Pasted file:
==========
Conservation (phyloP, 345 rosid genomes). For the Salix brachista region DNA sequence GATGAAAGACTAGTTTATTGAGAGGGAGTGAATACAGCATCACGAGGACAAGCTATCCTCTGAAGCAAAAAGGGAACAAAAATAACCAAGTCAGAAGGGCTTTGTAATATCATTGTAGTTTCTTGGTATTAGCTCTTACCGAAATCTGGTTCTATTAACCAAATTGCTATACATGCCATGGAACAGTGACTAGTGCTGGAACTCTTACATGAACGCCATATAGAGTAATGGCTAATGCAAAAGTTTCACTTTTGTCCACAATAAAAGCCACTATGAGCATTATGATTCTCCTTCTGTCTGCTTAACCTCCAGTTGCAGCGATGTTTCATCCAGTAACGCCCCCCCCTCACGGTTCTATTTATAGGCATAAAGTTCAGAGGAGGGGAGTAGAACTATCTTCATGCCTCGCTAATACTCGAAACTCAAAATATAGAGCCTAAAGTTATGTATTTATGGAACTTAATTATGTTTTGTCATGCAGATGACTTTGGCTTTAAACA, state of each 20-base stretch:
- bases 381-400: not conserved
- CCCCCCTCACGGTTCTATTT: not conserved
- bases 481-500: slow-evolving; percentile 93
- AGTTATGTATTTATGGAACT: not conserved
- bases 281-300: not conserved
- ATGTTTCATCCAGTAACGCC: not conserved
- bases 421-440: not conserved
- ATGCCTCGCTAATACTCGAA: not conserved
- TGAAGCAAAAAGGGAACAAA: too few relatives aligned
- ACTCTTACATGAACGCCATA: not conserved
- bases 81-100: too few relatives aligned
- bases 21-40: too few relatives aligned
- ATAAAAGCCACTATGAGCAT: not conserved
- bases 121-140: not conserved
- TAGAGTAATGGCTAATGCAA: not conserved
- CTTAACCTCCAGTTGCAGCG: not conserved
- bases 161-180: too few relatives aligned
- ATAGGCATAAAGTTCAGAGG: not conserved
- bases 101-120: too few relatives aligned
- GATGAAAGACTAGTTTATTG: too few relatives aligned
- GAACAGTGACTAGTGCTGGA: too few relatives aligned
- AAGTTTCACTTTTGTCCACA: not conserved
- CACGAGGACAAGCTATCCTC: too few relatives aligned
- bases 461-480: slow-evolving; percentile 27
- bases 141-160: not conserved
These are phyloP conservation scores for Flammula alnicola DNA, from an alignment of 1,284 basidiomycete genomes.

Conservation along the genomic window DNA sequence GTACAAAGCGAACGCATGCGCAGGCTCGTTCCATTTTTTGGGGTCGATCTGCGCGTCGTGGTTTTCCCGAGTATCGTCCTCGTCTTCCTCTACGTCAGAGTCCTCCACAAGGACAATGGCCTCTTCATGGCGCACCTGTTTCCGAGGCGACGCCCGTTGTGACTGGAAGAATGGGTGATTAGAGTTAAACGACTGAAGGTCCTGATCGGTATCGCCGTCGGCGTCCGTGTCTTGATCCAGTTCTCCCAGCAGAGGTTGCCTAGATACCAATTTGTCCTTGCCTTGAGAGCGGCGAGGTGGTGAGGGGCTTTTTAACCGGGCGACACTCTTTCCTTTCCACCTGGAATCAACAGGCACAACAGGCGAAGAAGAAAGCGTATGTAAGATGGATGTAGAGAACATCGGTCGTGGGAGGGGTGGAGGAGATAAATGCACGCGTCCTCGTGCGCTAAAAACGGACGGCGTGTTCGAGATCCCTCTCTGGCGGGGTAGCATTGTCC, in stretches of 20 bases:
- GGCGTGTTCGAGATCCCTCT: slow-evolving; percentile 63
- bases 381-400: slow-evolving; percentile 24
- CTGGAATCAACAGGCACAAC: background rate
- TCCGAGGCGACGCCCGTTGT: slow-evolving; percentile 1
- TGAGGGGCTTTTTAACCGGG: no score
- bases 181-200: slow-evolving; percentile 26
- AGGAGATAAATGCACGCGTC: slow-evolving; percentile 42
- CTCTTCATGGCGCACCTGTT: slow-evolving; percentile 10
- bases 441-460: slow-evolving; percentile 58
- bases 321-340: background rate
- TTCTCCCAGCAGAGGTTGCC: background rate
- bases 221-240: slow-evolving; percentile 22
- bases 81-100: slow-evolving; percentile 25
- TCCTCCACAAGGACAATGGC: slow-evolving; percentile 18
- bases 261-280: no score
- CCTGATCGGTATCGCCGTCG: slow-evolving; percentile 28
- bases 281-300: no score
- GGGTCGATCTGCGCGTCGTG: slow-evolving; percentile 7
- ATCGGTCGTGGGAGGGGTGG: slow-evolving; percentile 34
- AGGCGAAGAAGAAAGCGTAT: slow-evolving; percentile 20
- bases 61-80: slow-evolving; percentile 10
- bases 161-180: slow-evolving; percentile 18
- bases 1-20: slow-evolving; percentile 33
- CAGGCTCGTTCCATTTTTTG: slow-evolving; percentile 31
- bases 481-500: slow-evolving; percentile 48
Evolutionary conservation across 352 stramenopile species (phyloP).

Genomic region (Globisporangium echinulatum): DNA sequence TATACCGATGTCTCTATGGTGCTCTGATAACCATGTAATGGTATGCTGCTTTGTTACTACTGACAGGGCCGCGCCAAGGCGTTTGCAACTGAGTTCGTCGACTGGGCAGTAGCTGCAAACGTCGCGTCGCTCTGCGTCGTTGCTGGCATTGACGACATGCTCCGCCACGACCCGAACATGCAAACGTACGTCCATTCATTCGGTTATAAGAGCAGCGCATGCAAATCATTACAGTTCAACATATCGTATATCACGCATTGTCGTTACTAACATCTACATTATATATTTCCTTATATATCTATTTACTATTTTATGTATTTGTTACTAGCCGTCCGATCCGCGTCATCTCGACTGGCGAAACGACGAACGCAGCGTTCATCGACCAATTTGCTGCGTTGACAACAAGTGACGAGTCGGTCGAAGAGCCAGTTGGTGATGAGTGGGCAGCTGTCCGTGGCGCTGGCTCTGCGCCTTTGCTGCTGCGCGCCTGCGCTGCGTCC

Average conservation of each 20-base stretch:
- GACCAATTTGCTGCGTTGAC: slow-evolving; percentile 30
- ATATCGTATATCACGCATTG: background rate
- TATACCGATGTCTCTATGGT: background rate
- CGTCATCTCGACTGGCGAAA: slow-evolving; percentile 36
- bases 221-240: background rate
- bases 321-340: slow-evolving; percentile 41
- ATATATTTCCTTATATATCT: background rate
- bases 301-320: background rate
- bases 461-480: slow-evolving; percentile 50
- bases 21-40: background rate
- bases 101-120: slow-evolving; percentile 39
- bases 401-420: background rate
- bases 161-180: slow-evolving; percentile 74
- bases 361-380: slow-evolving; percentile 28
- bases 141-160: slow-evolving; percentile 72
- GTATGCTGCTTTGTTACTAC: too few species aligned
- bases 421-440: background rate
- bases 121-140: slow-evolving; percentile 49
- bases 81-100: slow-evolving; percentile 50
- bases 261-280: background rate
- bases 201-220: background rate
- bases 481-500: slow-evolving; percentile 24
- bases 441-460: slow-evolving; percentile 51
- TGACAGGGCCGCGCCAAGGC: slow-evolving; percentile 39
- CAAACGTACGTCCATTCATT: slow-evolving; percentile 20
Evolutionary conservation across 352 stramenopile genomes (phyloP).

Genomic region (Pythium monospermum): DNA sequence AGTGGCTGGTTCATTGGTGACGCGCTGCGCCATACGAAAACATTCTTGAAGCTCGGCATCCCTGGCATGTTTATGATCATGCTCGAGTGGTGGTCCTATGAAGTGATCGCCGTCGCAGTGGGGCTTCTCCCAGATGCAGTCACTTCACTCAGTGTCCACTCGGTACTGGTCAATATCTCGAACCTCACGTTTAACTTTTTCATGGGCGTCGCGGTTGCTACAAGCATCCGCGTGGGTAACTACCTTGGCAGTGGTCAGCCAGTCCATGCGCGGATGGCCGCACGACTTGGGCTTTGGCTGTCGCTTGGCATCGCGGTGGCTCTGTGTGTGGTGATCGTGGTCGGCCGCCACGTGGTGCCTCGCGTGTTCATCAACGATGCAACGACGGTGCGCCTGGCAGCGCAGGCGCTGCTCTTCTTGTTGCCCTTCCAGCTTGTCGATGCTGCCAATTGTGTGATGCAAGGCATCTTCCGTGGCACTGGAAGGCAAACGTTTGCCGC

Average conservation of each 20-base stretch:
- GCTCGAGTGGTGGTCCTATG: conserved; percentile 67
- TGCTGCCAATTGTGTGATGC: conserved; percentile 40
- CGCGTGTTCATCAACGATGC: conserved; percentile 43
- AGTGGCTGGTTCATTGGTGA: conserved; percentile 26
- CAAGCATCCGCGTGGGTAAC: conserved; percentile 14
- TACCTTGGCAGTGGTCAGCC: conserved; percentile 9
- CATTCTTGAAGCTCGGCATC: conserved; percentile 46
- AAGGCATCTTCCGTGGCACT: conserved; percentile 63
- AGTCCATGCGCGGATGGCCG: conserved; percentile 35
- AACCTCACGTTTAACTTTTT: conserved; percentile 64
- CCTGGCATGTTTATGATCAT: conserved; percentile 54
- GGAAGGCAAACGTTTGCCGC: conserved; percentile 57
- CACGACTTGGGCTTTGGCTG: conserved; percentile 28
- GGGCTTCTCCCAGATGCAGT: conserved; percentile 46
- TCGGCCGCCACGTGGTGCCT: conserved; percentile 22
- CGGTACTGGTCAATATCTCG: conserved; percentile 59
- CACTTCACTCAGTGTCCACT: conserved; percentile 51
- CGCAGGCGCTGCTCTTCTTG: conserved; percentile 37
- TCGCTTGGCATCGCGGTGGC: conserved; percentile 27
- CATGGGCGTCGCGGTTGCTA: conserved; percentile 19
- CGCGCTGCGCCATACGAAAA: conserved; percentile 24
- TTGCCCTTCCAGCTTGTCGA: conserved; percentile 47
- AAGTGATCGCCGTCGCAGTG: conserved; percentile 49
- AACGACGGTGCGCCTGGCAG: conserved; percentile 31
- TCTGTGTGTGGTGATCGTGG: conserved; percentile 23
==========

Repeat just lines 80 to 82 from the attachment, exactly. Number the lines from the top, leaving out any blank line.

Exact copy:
- TGACAGGGCCGCGCCAAGGC: slow-evolving; percentile 39
- CAAACGTACGTCCATTCATT: slow-evolving; percentile 20
Evolutionary conservation across 352 stramenopile genomes (phyloP).